A close up of three moments in my life where a narrative cut-through, and I saw things differently. *Spoiler alert to those few and unlucky people who haven't read the final Harry Potter novel.


It was the weekend, and I had spent most of it sprawled across the couch, devouring page after glorious page of Harry Potter and the Deathly Hallows. It was when I reached the chapter where Harry (if by some miracle you haven’t read Harry Potter, a spoiler is coming), realises that he has to die in order to destroy the Horcrux within him, that my equal feelings of eager anticipation and utter contentment morphed into something a little different.

As I read Harry’s reaction – his heart pounding fiercely, the terror washing over him, his appreciation of his brain and nerve and bounding heart – I began to feel some of those things too. Then the realisation hit me like a cracking whip, and I had to stop reading. One day, too, I was going to die.

Now this may seem obvious; all of us are going to die eventually. But I felt just how precious my life was, as delicate as a spider’s web spun between the leaves of two trees. I felt how precious and delicate the lives of my loved ones were, and how in a hundred years we would all be gone forever. I squirmed restlessly from one spot on the couch to another, like a toddler unable to settle, as these thoughts churned about in my mind. After about ten or so minutes they quietened, and I got back to the story, though I felt I had just been through something profound.


On a crisp spring night in Melbourne, my boyfriend and I attended a showing of the musical Les Misérables at Her Majesty’s Theatre. Now while I hadn’t seen the musical or movie before, or read the book, I had read up on the plot, and knew the overall storyline. Yet, in the scene where Éponine was dying, the knowledge of her impending death still struck me forcibly; perhaps it was the exaggeration of theatre, the music and the singing, which affected me. Whatever it was, I felt myself once again rabbit-hole deep in the knowledge of my own mortality. I seemed to zoom out of my physical self, and I was suddenly sharply aware of all the people in the audience watching the stage, of the ushers by the doors, of the actors saying their lines that they must have tirelessly rehearsed; and the tears came quietly, not for Éponine, but for my future self.


I was comfortably nestled into my chair in a cinema in Melbourne Central Hoyts, watching the blockbuster events of The Amazing Spider-Man 2 unfold. I am a big fan of Emma Stone, and enjoyed the vivaciousness and wit of her character Gwen Stacy. Now I hadn’t read the Marvel comics, so I had no idea that her character was going to die. When she lay in Peter Parker’s arms and the audience held its breath, I held mine with them, thinking surely not, she has to survive.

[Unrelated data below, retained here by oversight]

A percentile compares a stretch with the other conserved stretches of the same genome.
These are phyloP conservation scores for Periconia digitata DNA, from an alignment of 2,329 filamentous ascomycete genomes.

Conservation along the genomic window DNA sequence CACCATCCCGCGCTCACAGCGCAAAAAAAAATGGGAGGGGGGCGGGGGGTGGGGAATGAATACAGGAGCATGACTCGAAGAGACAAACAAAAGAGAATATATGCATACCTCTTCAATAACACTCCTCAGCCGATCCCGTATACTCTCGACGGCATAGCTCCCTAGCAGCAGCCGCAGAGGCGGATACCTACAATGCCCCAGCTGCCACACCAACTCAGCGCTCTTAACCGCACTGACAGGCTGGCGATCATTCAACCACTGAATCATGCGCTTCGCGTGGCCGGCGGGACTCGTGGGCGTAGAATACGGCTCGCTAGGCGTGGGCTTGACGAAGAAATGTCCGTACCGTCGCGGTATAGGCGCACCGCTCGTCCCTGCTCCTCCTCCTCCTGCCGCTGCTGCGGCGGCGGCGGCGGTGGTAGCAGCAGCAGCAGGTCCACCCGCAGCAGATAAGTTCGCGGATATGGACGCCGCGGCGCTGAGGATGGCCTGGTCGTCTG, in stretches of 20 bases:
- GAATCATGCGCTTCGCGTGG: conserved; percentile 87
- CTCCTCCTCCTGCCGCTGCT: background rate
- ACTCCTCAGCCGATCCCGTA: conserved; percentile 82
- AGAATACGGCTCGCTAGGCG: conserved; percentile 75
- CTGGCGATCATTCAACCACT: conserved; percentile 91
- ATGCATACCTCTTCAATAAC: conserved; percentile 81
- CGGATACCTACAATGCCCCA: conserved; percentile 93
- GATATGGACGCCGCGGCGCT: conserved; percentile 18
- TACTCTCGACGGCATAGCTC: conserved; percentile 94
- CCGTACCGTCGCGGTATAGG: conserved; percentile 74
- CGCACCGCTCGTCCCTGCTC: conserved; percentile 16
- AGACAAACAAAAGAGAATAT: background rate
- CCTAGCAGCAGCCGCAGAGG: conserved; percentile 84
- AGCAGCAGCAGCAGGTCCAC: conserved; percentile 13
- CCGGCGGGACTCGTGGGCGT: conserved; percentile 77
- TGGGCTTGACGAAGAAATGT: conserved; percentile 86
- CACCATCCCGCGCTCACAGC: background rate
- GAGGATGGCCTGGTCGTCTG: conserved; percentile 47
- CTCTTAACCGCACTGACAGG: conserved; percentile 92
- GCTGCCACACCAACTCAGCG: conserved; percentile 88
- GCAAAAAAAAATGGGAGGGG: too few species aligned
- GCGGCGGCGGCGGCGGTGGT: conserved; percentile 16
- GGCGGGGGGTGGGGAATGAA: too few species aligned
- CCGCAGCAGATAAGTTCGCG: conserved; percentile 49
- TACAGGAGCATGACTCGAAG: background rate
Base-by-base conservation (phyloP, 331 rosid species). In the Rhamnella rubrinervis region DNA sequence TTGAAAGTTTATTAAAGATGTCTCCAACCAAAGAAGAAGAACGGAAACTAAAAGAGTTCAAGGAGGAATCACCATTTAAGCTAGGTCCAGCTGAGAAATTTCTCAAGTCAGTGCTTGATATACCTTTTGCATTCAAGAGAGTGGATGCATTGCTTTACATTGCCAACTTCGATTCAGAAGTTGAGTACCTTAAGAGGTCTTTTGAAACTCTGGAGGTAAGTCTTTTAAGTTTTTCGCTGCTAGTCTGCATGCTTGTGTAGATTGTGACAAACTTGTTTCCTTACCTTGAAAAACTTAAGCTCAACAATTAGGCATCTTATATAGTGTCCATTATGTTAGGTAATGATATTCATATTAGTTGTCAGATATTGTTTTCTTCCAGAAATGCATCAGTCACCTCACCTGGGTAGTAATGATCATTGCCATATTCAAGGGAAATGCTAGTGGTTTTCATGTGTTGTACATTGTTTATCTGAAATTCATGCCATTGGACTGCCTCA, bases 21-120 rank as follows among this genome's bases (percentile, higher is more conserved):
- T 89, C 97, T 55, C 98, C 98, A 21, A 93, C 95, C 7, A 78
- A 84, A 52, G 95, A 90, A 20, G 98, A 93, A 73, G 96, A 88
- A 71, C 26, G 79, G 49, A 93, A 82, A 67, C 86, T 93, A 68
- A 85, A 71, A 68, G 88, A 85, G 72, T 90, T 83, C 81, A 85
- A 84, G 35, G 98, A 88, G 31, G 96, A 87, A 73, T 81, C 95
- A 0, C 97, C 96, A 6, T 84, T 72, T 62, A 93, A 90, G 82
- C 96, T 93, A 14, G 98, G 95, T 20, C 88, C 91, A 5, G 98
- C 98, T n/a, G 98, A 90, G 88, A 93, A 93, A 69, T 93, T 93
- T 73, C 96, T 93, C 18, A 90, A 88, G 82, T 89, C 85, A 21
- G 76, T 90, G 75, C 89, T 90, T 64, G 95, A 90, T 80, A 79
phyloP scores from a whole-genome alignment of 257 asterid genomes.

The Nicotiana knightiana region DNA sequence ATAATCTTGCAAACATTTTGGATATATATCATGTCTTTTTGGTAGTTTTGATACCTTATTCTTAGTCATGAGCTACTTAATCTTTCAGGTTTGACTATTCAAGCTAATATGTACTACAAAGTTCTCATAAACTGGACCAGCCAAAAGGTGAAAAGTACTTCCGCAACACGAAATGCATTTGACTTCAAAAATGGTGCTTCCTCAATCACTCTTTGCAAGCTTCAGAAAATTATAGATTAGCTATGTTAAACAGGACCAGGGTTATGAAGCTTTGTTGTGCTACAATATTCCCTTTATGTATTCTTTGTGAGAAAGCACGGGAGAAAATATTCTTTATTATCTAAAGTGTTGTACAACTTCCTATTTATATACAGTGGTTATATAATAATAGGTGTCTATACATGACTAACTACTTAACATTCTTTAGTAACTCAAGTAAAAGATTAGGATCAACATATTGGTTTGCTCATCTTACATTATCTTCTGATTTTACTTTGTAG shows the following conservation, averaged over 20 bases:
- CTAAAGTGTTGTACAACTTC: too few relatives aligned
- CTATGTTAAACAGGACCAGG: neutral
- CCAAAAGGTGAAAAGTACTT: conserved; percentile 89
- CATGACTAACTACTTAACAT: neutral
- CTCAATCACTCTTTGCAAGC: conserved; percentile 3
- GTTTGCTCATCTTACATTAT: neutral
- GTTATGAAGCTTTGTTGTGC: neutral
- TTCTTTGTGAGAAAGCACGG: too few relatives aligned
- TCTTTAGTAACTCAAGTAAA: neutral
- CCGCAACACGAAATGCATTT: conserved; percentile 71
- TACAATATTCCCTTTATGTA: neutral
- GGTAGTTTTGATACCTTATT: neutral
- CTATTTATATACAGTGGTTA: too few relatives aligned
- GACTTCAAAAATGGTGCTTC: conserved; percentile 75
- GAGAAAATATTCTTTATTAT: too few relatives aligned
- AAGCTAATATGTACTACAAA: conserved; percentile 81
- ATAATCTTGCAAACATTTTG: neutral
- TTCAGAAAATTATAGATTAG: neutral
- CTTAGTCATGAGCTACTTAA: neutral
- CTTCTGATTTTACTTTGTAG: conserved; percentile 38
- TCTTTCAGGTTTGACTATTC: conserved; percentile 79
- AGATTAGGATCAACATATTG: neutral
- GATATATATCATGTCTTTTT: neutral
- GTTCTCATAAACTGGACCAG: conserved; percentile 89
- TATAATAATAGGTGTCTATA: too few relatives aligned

I don’t think I’ve ever cried that much in a movie theatre – and this was a Spider-Man movie, not some serious drama or Nicholas Sparks adaptation. Once again I felt how delicate and precious the threads of our lives are, and how they can be so easily lost.

Looking back, it doesn’t surprise me that these moments occurred when a much-loved character was dying, as opposed to real-life tragedies in the news or grandparents’ deaths. I was an introverted bookworm when I was young (now I’d say I’m a much less introverted bookworm), and I spent about half of my childhood in the heads of the characters I read, with the other half in the real world. I suppose that is the beauty of fiction – a story or fantasy or daydream can help you see truths that reality sometimes camouflages.

During these moments, when I felt this suffocating anxiety about my impending doom, I wondered how humans lived like this. Knowing that at any moment an accident or illness could take us or our loved ones away, and that this could potentially happen in the space of a breath.

My way of dealing with this feeling was to tell myself to forget it, to not worry, because there was nothing I could do about it, and just lose myself back into the day-to-day business of life.

And it worked. Within a few minutes of these moments, I had moved on, for what else could I possibly do? I don’t think people are meant to live timidly or cautiously in the hope that their odds of death are reduced; or in fear, unable to enjoy their lives. We are meant to live energetic and adventurous lives, in spite of knowing what is waiting for us at the end. Instead we should use this knowledge as a reminder to appreciate every moment and every loved one, so that when death does come, we will be able to – to paraphrase Beetle the Bard – greet death as an old friend, go with him gladly, and as equals depart this life.